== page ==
This thesis focuses on realizing and characterizing a microfluidic platform that allows for on-chip integration of many devices. Microfluidic devices are designed to actually measure fluidic parameters to be used in various future application fields. ‘Microfluidic channels of many different sizes and shapes are designed here,’ Jarno Groenesteijn says. ‘These can be integrated right under the surface of the devices, making possible various sensing principles.’ His work on a micromachined Coriolis mass flow sensor showed some stunning results regarding sensitivity, actuation, read-out techniques and packaging. Jarno: ‘The work showed both application potential - for example in next generation infusion pumps - and showed scientific relevance, for example in designing novel calibration methods. The mass flows involved here are in order of a few hundred micrograms per hour, equaling a glass of water to be filled in a thousand years time.’
The work of Jarno Groenesteijn was a continuation of research work started earlier within the Mesa+ Group: Transducers Science and Technology. ‘While refining the fabrication techniques further, not only better quality results were obtained. It became more and more clear new application fields were of relevance,’ he says.
Within the TST-group Coriolis sensors were experimented with before, in the microfluidic range. Making use of rotating and vibrating channel geometries, the sensor appears to function just as well when downscaled even further, even though mass flows were considerably smaller. ‘Competition with current thermal flow sensors is at stake here, I believe,’ says Jarno. ‘As an extra advantage, it is possible to cleverly measure density features of the fluid flow all at once.’
These findings are taken further by a future PhD, collaborating with medical specialists in Utrecht and Enschede. Because Jarno gained much more experimental expertise on fabrication techniques, mechanical modeling of fluid flows and new designing principles, more application areas and research fields have come within reach.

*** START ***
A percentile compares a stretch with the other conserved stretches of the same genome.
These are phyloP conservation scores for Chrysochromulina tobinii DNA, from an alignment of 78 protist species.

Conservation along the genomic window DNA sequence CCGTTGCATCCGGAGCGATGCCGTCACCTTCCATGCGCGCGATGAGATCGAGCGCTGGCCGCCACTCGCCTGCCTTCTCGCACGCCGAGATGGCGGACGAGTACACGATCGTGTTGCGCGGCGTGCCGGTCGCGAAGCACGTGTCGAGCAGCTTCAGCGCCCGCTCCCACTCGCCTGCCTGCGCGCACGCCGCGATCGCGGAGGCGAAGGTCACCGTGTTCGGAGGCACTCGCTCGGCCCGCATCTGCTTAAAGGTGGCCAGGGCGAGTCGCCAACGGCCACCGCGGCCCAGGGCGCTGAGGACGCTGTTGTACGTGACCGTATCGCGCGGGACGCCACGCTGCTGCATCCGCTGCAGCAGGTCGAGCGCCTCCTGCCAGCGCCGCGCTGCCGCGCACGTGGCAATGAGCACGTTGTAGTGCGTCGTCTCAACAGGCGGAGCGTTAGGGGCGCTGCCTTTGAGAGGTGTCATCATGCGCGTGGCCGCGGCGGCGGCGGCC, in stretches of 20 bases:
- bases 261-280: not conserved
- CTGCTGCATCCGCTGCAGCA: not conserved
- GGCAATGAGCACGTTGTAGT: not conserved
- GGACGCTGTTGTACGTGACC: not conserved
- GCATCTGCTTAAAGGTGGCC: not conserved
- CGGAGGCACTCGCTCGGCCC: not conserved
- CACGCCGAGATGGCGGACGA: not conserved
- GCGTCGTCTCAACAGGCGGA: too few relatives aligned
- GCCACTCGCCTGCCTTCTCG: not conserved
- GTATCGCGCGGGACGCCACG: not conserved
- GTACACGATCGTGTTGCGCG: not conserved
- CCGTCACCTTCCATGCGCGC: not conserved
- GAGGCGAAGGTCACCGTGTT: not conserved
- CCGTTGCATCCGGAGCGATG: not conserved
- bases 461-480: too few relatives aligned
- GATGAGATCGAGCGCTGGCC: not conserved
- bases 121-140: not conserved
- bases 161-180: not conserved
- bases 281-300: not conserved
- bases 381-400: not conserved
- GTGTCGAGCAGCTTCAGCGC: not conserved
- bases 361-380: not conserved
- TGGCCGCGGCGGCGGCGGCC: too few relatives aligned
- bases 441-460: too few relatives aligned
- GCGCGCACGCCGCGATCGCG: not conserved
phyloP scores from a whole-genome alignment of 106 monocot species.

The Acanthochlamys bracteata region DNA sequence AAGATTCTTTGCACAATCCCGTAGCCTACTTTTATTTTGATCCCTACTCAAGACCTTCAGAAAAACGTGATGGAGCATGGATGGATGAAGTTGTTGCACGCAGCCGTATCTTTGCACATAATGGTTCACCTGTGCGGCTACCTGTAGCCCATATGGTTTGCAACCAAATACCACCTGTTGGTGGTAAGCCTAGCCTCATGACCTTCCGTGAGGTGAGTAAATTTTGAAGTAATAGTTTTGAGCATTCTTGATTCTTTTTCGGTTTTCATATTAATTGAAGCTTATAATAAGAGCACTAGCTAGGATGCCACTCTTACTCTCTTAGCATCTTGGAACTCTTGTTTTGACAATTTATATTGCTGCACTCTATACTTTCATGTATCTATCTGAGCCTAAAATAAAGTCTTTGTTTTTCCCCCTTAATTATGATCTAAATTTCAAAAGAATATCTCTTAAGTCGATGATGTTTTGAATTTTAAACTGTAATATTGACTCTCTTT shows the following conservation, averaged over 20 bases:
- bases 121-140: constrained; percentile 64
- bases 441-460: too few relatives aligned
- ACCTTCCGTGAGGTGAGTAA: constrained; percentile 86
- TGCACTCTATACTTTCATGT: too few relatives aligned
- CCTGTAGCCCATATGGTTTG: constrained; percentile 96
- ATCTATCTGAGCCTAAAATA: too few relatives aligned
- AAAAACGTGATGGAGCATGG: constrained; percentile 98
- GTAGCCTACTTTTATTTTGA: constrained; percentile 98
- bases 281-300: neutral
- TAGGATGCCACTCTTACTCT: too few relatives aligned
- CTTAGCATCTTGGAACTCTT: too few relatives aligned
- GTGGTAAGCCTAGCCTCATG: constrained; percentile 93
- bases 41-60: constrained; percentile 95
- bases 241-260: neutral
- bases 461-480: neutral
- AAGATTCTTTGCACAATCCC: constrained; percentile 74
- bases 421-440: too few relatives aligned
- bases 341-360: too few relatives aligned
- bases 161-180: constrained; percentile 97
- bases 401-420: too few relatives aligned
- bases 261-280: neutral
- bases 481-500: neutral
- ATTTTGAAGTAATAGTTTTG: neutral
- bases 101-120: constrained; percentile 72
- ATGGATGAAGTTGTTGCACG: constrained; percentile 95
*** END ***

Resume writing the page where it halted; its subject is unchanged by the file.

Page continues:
Industrial partner Bronkhorst High-Tech is interested in further investigating and measuring very accurate micro flows. Also at present new calibration methods are under investigation worldwide, reason why scientific and calibration institutes showed interest in Jarno’s research findings.
Jarno: ‘Using the fabrication techniques allows for accurate measurement and active fluid control, all on one and the same chip. It is funny that even lab conditions are precious here, when handling these minute fluid flows. For example: when the lab temperature raises about 0,1 centigrade it impacts the actual measurement procedures right away.’
While designing, modeling and experimenting, Jarno was happy to benefit from the vast experience and expertise of his Mesa+ colleagues. ‘They were always happy to share their knowledge with me,’ he says. ‘Theoretical expertise was brought in by experts from lab-on-a-chip, for example, being very helpful in designing new experiments. In fabrication I collaborated with experts familiar with a variety of etching processing steps, making me improve my skills along the way. I liked the broad scope of Mesa+ expertise. My work involved a wide range of activities, from cleanroon fabrication to simulation and soldering work.’ .
In an STW Demonstrator grant project, Jarno will be working the next 1,5 years exploring commercial spin-off chances in microfluid handling. ‘Here we will be using other materials and fabrication techniques,’ he says. ‘I am not yet sure my future job will be in academics or in industry. What I do know is that I like to explore and investigate which principles and phenomena are central. So my future work will be content driven, I expect.’